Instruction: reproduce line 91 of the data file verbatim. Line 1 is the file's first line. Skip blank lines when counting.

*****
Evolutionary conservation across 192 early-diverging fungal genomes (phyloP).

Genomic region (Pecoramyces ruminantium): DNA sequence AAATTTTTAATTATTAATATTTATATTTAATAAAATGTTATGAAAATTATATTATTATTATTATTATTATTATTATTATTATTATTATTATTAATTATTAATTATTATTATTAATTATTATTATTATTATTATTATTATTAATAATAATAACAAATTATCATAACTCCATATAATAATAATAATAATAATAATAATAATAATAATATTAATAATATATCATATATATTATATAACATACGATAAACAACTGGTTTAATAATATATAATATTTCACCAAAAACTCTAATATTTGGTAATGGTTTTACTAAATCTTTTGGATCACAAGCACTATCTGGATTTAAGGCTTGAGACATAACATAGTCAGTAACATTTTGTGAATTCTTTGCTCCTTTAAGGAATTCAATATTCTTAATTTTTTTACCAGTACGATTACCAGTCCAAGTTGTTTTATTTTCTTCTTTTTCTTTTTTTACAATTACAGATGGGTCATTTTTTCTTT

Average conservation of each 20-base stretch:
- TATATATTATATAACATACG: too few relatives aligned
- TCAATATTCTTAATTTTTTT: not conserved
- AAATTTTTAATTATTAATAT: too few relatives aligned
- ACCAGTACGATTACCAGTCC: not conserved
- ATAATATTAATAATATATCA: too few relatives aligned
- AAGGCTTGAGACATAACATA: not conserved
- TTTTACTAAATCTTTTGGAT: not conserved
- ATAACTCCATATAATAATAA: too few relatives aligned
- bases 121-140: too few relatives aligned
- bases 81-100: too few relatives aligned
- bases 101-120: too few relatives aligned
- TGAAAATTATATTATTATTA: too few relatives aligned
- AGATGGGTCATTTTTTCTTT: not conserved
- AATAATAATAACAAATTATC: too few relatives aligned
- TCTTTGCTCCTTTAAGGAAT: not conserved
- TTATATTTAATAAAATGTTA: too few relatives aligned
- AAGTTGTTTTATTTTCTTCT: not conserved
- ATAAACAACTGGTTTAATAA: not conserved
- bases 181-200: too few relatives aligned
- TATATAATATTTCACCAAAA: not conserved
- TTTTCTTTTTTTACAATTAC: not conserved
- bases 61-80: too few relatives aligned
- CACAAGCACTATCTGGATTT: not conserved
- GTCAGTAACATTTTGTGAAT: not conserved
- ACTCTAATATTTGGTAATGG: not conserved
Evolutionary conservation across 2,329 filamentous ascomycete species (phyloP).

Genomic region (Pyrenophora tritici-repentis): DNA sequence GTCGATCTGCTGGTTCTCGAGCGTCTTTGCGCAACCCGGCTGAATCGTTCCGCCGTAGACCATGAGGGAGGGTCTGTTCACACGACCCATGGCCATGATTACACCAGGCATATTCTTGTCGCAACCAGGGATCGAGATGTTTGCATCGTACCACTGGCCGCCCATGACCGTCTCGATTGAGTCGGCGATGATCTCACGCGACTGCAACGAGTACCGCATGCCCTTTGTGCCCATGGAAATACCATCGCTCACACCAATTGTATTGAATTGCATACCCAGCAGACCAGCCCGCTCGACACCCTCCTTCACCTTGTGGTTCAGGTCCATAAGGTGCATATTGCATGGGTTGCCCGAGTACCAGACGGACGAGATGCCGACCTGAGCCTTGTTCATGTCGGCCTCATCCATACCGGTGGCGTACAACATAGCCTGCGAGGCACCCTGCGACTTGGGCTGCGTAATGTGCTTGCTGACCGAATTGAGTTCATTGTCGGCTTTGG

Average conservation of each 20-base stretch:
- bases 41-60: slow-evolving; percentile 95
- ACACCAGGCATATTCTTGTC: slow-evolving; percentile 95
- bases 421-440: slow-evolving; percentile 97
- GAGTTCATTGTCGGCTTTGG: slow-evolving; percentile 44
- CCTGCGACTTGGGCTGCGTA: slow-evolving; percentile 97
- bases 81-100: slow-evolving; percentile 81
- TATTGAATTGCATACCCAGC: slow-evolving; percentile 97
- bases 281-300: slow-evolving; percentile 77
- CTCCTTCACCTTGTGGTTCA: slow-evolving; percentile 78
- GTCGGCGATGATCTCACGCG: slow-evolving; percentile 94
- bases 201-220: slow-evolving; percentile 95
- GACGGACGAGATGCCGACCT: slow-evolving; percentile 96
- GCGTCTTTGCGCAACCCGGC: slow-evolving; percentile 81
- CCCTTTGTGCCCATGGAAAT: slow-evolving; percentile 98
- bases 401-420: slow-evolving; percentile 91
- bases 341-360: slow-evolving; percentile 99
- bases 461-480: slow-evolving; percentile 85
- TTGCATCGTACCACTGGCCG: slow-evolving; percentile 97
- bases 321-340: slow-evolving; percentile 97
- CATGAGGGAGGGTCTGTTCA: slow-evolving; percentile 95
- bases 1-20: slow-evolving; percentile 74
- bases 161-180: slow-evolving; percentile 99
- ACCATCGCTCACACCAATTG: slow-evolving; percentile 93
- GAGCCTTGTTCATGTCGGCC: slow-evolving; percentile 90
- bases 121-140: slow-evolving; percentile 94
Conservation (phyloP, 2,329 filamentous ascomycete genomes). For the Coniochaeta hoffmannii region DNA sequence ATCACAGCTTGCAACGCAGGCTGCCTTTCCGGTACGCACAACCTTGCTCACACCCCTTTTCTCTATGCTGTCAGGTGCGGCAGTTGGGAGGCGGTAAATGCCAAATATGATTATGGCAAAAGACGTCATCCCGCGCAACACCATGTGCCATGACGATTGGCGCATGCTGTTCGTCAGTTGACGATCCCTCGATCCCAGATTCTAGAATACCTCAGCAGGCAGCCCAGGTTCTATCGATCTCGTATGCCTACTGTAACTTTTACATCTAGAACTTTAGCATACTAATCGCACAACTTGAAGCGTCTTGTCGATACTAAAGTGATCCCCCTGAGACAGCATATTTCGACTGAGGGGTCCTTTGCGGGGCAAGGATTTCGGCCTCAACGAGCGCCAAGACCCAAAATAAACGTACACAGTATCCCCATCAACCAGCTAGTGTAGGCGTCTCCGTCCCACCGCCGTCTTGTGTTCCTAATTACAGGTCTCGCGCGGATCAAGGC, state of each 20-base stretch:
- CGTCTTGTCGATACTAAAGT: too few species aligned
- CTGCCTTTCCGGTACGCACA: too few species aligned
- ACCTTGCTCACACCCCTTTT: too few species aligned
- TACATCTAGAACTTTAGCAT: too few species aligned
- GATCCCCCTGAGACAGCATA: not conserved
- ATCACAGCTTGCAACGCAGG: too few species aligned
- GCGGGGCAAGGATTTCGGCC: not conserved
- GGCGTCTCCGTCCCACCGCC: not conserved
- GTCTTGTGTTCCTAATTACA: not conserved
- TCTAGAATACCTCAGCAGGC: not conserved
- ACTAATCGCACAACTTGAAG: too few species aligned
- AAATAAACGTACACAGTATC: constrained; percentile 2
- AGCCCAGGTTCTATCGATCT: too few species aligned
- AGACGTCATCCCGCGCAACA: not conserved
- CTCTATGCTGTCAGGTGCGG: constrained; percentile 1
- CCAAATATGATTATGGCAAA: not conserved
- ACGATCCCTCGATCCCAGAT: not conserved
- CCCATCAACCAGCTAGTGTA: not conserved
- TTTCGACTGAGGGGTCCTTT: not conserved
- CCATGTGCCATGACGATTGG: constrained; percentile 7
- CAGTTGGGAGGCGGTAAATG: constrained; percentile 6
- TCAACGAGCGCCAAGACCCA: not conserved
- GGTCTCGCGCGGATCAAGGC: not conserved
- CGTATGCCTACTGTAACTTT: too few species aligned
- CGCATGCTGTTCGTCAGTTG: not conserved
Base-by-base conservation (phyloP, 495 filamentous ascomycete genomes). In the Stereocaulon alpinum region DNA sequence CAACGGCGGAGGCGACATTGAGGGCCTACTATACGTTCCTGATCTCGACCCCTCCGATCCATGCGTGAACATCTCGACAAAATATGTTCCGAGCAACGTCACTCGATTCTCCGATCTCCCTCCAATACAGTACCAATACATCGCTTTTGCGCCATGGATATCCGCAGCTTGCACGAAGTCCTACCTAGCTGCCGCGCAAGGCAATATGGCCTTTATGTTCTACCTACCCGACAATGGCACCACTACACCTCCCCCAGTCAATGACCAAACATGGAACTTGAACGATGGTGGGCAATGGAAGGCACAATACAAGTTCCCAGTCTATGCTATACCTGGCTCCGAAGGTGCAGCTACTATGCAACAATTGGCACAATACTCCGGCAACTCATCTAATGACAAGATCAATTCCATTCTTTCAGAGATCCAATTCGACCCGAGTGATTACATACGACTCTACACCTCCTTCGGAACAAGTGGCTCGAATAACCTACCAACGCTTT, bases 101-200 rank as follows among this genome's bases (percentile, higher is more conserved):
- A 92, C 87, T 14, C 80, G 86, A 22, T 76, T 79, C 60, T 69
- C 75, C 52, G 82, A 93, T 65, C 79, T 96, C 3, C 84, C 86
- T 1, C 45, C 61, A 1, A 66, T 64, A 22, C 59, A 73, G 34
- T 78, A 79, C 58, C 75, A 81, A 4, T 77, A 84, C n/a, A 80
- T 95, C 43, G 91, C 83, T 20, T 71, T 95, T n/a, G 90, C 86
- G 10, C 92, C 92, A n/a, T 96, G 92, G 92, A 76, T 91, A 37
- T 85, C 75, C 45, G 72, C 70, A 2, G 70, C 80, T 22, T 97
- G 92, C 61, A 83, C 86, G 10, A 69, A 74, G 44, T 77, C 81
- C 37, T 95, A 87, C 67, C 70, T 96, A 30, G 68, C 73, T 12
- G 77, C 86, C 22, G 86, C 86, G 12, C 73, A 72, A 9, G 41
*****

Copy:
- G 92, C 61, A 83, C 86, G 10, A 69, A 74, G 44, T 77, C 81